Monday, October 17, 2016

The Art of Jamie Bérubé

7 panel 1

I’ve consolidated my posts about the art of Jamie Bérubé into a single document with the title Jamie’s Investigations: The Art of a Young Man with Down Syndrome. You can download it at the usual places:

Abstract, table of contents, and introduction are below.

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Jamie Bérubé is a young man with Down syndrome in his early twenties; he has been drawing abstract art since he was eleven. So far he has explored five types of imagery: 1) fields of colored dots in a roughly rectangular array, 2) tall slender towers with brightly colored horizontal ‘cells’, 3) pairs of concentric colored bands with one pair of concentrics above the other, 4) colored letterforms above a set of colored concentric bands, and 5) arrangements of fairly complex biomorphic forms. Taken together types 1&2 exhibit one approach to the problem of composing a page: place a large number of small objects on the page in a regular array. Types 3&4 exhibit a different approach: position relatively large objects in the center of the page. In some ways Bérubé’s fifth approach, arrangements of biomorphic objects, can be considered a synthesis of the two other approaches. Moreover the individual objects appear life-like and their arrangement on the page is dynamic, properties not otherwise evident in Bérubé’s art. It is his most recent form of art and may be considered the product of long-term experimentation.


About Jamie Bérubé and His Art 2
Emergence: Jamie Discovers Art 3
On Discovering Jamie’s Principle 9
Scintillating Rhythm: Towers of Color 14
Composition: Concentrics and Letterforms 21
Biomorphs, Geometry, and Topology 32
What We Have Discovered? 39
Jamie’s Evolution (so far) 39
Biomorphic Complexity 40
Color, Eye Movement, and Composition 42

About Jamie Bérubé and His Art

This is about the art of Jamie Bérubé, who has Down syndrome. He is the son of Michael Bérubé, who has just published a book about him: Life as Jamie Knows It: An Exceptional Child Grows Up (Beacon Press, 2016). Michael–I can call him that, as he is a friend–wanted to include a generous selection of Jamie’s art in the book, but, as you know, color reproduction is expensive. Instead, he put it online . I took a look, became fascinated, and decided to write a series of posts about it.

Jamie has settled on a few themes and motifs and has covered countless sheets of paper with them. He has no interest in figurative art; all his work is abstract. I suspect that is because the relationship between what you see on the page, as an artist, and what you do as you draw is quite direct in the case of abstract art, but oddly remote for figurative art.

I suspect that is because the relationship between what you see on the page, as an artist, and what you do as you draw is quite direct in the case of abstract art, but oddly remote for figurative art. While natural scenes often have a complexity that is easily avoided in abstract imagery, that is not, I suspect, the primary problem. The primary problem is that the world exists in three dimensions while drawing surfaces have only two dimensions. Figuring out how to project the 3D world into a 2D surface is difficult, so difficult that artists have at times taken to mechanical means, such as the camera obscura, a pinhole device used to project a scene onto a flat surface where the artist can then simply trace the image. Some years ago David Hockney caused a minor scandal in the art world when he suggested that the some of the old masters used mechanical aids, such as the camera obscura, rather than drawing guided only by the unaided eye.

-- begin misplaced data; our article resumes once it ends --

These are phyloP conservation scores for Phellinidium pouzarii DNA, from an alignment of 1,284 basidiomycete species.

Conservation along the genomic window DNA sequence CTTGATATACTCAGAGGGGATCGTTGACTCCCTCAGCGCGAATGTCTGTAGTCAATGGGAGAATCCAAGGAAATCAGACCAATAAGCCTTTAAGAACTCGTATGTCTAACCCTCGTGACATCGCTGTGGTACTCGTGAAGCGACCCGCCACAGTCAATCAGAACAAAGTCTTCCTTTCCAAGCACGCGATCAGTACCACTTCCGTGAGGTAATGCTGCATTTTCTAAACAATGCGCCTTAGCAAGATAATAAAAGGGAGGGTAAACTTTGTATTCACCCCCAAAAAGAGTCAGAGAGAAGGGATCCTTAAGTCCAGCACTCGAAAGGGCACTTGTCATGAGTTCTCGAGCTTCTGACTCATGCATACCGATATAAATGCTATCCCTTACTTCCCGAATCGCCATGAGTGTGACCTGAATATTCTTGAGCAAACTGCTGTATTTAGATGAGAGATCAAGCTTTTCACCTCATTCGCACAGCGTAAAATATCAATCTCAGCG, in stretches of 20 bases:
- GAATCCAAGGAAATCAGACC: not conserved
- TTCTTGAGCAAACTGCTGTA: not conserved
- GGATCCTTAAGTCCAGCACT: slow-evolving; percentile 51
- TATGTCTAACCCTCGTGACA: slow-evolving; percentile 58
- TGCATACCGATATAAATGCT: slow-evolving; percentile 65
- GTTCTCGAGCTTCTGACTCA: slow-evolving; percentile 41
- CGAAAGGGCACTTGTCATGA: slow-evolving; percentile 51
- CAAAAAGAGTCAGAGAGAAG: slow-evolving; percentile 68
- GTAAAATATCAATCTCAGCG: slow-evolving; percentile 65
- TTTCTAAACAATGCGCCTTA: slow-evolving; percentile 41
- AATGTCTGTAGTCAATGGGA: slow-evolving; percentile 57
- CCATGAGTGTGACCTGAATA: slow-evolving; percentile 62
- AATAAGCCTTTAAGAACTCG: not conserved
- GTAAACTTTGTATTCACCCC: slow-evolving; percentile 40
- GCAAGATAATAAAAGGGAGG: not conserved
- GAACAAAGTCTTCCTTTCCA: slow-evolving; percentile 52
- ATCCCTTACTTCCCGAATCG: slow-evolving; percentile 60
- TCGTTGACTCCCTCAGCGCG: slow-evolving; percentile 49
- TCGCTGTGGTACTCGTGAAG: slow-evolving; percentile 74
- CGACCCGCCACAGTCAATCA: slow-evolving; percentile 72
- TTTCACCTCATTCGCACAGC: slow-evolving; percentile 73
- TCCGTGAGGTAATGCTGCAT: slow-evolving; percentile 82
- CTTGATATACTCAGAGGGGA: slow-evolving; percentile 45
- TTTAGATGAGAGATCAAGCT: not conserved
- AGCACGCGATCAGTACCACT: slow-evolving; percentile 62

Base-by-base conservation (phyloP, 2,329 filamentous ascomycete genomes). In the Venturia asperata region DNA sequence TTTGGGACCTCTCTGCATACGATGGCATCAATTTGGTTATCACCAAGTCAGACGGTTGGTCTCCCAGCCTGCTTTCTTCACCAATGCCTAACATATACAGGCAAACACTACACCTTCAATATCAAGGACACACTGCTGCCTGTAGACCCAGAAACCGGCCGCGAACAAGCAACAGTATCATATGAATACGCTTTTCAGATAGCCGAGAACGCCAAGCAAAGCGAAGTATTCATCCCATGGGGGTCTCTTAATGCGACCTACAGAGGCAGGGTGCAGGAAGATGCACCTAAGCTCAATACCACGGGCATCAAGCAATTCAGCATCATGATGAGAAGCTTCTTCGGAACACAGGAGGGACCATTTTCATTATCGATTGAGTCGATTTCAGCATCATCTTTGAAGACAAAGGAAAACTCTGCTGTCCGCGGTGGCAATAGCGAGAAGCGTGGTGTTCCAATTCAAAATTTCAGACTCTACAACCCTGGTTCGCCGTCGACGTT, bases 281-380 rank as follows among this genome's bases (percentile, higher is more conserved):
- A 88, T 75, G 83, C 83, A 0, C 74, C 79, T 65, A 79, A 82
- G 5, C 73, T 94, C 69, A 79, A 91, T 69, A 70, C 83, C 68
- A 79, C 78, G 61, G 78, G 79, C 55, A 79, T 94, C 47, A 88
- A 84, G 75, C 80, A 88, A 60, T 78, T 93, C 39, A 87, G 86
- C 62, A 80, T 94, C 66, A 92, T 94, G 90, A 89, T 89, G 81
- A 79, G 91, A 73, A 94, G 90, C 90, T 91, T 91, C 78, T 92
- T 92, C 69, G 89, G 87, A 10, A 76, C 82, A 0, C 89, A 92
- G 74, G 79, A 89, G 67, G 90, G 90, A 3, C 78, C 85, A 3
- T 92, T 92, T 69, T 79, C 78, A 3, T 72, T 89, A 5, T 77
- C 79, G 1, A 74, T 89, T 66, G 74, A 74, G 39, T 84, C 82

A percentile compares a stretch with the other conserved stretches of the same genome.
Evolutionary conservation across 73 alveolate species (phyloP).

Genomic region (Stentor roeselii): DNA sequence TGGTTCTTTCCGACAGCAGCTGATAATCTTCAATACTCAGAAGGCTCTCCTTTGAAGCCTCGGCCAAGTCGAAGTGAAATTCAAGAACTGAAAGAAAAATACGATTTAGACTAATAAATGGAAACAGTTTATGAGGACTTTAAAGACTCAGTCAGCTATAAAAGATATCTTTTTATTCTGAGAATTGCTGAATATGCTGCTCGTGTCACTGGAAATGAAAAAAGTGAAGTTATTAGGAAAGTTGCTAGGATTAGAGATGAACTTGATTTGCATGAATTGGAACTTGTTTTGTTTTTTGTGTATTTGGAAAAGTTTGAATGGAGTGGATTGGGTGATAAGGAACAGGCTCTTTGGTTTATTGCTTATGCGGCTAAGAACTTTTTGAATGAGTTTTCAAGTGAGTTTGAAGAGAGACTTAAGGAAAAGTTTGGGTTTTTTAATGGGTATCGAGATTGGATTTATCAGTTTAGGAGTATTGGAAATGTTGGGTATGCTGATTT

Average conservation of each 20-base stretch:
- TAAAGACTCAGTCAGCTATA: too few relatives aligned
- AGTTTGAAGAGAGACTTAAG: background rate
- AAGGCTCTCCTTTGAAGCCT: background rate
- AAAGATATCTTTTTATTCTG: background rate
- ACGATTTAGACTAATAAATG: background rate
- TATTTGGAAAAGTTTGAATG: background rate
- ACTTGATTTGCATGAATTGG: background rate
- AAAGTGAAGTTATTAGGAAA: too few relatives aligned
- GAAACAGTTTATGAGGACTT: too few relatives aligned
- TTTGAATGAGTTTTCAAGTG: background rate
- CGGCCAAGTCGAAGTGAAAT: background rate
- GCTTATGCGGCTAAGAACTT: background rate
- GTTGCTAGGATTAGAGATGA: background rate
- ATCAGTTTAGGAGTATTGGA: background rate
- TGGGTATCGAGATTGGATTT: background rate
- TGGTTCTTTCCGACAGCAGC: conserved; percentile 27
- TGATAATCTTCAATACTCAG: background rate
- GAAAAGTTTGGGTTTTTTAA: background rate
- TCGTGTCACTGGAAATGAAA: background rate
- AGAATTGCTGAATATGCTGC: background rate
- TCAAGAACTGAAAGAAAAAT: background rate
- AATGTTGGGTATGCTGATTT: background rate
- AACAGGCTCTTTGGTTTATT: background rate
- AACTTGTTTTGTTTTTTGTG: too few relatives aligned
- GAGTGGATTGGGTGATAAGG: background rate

But that’s a digression. The point is simply that figuring out how to place a line on a flat surface so that it accurately traces the outline of what one sees, that is a very difficult thing to do, so difficult that many artistic traditions have simply ignored the problem. By choosing to work only with abstract imagery, Jamie sidesteps that problem. He has chosen to work with round dots, concentric bands, rectangular towers and cells, and intriguingly biomorphic geometric objects. While that is a limitation, we should note that many fine artists have opted for abstraction over the last century and that a major family of aesthetic traditions, those is many Islamic nations, have eschewed representational art (as sacrilegious) and developed rich traditions of calligraphy and geometric patterning.

Jamie has chosen materials he is comfortable with and has thrived from doing so. What of others with Down syndrome? The late Judith Scott had Down syndrome and she achieved international acclaim as a fiber artist. Michael informs me, however, that he doesn’t know of anyone else with Down syndrome who draws as extensively as Jamie does. Is Jamie’s level of artistic skill that rare among those with Down syndrome? I certainly have no way of knowing.

What would happen if children with Down syndrome were exposed to Jamie’s art, perhaps even watch him doing it (most likely through video or film)? Would they imitate him and develop their own preferred motifs and themes? Could people be trained to teach the Jamie method?

1 comment:

  1. All of these are terrific. They could be adapted beautifully to textiles -- fabric, rugs, pillows, etc. The biomorphs remind me of Keith Haring, although more elegant. Congratulations to Jamie!